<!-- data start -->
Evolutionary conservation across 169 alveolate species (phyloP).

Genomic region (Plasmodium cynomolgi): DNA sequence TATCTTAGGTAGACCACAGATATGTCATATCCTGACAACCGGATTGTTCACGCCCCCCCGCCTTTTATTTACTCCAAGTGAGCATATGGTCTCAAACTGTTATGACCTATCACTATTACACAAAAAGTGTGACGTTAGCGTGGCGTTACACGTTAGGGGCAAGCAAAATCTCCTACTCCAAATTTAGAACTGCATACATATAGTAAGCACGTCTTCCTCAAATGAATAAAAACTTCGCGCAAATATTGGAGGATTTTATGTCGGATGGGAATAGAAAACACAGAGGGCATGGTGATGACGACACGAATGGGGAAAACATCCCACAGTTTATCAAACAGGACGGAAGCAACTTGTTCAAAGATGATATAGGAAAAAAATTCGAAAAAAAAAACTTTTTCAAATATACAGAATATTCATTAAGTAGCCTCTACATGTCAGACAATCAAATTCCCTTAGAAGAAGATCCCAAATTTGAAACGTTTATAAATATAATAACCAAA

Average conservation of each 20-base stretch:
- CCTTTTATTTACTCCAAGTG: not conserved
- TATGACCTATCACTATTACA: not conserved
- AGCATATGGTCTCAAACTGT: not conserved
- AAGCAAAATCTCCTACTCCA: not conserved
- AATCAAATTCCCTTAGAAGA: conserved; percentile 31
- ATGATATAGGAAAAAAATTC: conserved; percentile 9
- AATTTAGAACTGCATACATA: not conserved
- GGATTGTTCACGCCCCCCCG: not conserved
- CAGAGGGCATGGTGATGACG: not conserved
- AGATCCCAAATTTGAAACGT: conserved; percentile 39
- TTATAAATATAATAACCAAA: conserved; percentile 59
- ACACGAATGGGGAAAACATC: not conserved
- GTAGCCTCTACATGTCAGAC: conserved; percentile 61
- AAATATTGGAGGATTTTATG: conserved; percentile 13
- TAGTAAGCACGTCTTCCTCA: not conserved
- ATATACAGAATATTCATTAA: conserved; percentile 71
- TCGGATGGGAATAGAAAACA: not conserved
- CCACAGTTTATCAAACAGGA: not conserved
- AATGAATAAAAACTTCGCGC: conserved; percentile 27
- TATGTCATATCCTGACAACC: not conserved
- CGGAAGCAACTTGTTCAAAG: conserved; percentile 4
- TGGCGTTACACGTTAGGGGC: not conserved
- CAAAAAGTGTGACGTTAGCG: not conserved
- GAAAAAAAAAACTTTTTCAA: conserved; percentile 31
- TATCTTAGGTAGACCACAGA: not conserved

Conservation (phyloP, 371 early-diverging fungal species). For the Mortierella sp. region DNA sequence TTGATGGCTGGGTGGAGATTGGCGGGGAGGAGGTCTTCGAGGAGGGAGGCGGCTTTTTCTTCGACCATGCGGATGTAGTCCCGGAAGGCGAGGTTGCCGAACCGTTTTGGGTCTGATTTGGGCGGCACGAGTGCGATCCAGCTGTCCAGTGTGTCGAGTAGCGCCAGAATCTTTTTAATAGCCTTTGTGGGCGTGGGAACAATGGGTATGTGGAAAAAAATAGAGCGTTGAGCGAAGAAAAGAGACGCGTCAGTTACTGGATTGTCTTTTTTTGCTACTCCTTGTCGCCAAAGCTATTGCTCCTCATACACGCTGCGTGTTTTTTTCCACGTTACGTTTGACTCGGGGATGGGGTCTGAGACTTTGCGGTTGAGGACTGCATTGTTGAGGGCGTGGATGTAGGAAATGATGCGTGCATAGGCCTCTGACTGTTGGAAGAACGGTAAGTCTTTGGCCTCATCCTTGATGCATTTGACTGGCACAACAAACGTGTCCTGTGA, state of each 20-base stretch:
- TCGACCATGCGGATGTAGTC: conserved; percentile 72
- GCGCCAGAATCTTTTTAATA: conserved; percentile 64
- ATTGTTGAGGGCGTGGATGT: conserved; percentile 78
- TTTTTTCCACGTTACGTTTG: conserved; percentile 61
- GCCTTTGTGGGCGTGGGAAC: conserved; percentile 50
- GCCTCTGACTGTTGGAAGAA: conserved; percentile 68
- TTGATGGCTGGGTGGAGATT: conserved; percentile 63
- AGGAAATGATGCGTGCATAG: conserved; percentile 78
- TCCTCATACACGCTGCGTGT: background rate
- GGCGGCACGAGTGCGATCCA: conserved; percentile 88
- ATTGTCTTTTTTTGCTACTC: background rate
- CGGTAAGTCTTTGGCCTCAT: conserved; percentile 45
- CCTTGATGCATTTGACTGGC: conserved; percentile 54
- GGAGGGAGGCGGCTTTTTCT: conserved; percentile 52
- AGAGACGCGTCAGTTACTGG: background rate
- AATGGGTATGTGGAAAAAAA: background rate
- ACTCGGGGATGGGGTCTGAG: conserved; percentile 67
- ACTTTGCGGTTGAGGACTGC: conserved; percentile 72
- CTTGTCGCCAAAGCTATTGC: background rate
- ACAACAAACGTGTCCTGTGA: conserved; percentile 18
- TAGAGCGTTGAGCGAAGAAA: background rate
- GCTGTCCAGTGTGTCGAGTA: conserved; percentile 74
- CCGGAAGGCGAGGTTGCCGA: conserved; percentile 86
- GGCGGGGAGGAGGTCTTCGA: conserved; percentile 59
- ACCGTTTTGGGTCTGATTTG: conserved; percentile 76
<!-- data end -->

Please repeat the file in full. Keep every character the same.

Evolutionary conservation across 169 alveolate species (phyloP).

Genomic region (Plasmodium cynomolgi): DNA sequence TATCTTAGGTAGACCACAGATATGTCATATCCTGACAACCGGATTGTTCACGCCCCCCCGCCTTTTATTTACTCCAAGTGAGCATATGGTCTCAAACTGTTATGACCTATCACTATTACACAAAAAGTGTGACGTTAGCGTGGCGTTACACGTTAGGGGCAAGCAAAATCTCCTACTCCAAATTTAGAACTGCATACATATAGTAAGCACGTCTTCCTCAAATGAATAAAAACTTCGCGCAAATATTGGAGGATTTTATGTCGGATGGGAATAGAAAACACAGAGGGCATGGTGATGACGACACGAATGGGGAAAACATCCCACAGTTTATCAAACAGGACGGAAGCAACTTGTTCAAAGATGATATAGGAAAAAAATTCGAAAAAAAAAACTTTTTCAAATATACAGAATATTCATTAAGTAGCCTCTACATGTCAGACAATCAAATTCCCTTAGAAGAAGATCCCAAATTTGAAACGTTTATAAATATAATAACCAAA

Average conservation of each 20-base stretch:
- CCTTTTATTTACTCCAAGTG: not conserved
- TATGACCTATCACTATTACA: not conserved
- AGCATATGGTCTCAAACTGT: not conserved
- AAGCAAAATCTCCTACTCCA: not conserved
- AATCAAATTCCCTTAGAAGA: conserved; percentile 31
- ATGATATAGGAAAAAAATTC: conserved; percentile 9
- AATTTAGAACTGCATACATA: not conserved
- GGATTGTTCACGCCCCCCCG: not conserved
- CAGAGGGCATGGTGATGACG: not conserved
- AGATCCCAAATTTGAAACGT: conserved; percentile 39
- TTATAAATATAATAACCAAA: conserved; percentile 59
- ACACGAATGGGGAAAACATC: not conserved
- GTAGCCTCTACATGTCAGAC: conserved; percentile 61
- AAATATTGGAGGATTTTATG: conserved; percentile 13
- TAGTAAGCACGTCTTCCTCA: not conserved
- ATATACAGAATATTCATTAA: conserved; percentile 71
- TCGGATGGGAATAGAAAACA: not conserved
- CCACAGTTTATCAAACAGGA: not conserved
- AATGAATAAAAACTTCGCGC: conserved; percentile 27
- TATGTCATATCCTGACAACC: not conserved
- CGGAAGCAACTTGTTCAAAG: conserved; percentile 4
- TGGCGTTACACGTTAGGGGC: not conserved
- CAAAAAGTGTGACGTTAGCG: not conserved
- GAAAAAAAAAACTTTTTCAA: conserved; percentile 31
- TATCTTAGGTAGACCACAGA: not conserved

Conservation (phyloP, 371 early-diverging fungal species). For the Mortierella sp. region DNA sequence TTGATGGCTGGGTGGAGATTGGCGGGGAGGAGGTCTTCGAGGAGGGAGGCGGCTTTTTCTTCGACCATGCGGATGTAGTCCCGGAAGGCGAGGTTGCCGAACCGTTTTGGGTCTGATTTGGGCGGCACGAGTGCGATCCAGCTGTCCAGTGTGTCGAGTAGCGCCAGAATCTTTTTAATAGCCTTTGTGGGCGTGGGAACAATGGGTATGTGGAAAAAAATAGAGCGTTGAGCGAAGAAAAGAGACGCGTCAGTTACTGGATTGTCTTTTTTTGCTACTCCTTGTCGCCAAAGCTATTGCTCCTCATACACGCTGCGTGTTTTTTTCCACGTTACGTTTGACTCGGGGATGGGGTCTGAGACTTTGCGGTTGAGGACTGCATTGTTGAGGGCGTGGATGTAGGAAATGATGCGTGCATAGGCCTCTGACTGTTGGAAGAACGGTAAGTCTTTGGCCTCATCCTTGATGCATTTGACTGGCACAACAAACGTGTCCTGTGA, state of each 20-base stretch:
- TCGACCATGCGGATGTAGTC: conserved; percentile 72
- GCGCCAGAATCTTTTTAATA: conserved; percentile 64
- ATTGTTGAGGGCGTGGATGT: conserved; percentile 78
- TTTTTTCCACGTTACGTTTG: conserved; percentile 61
- GCCTTTGTGGGCGTGGGAAC: conserved; percentile 50
- GCCTCTGACTGTTGGAAGAA: conserved; percentile 68
- TTGATGGCTGGGTGGAGATT: conserved; percentile 63
- AGGAAATGATGCGTGCATAG: conserved; percentile 78
- TCCTCATACACGCTGCGTGT: background rate
- GGCGGCACGAGTGCGATCCA: conserved; percentile 88
- ATTGTCTTTTTTTGCTACTC: background rate
- CGGTAAGTCTTTGGCCTCAT: conserved; percentile 45
- CCTTGATGCATTTGACTGGC: conserved; percentile 54
- GGAGGGAGGCGGCTTTTTCT: conserved; percentile 52
- AGAGACGCGTCAGTTACTGG: background rate
- AATGGGTATGTGGAAAAAAA: background rate
- ACTCGGGGATGGGGTCTGAG: conserved; percentile 67
- ACTTTGCGGTTGAGGACTGC: conserved; percentile 72
- CTTGTCGCCAAAGCTATTGC: background rate
- ACAACAAACGTGTCCTGTGA: conserved; percentile 18
- TAGAGCGTTGAGCGAAGAAA: background rate
- GCTGTCCAGTGTGTCGAGTA: conserved; percentile 74
- CCGGAAGGCGAGGTTGCCGA: conserved; percentile 86
- GGCGGGGAGGAGGTCTTCGA: conserved; percentile 59
- ACCGTTTTGGGTCTGATTTG: conserved; percentile 76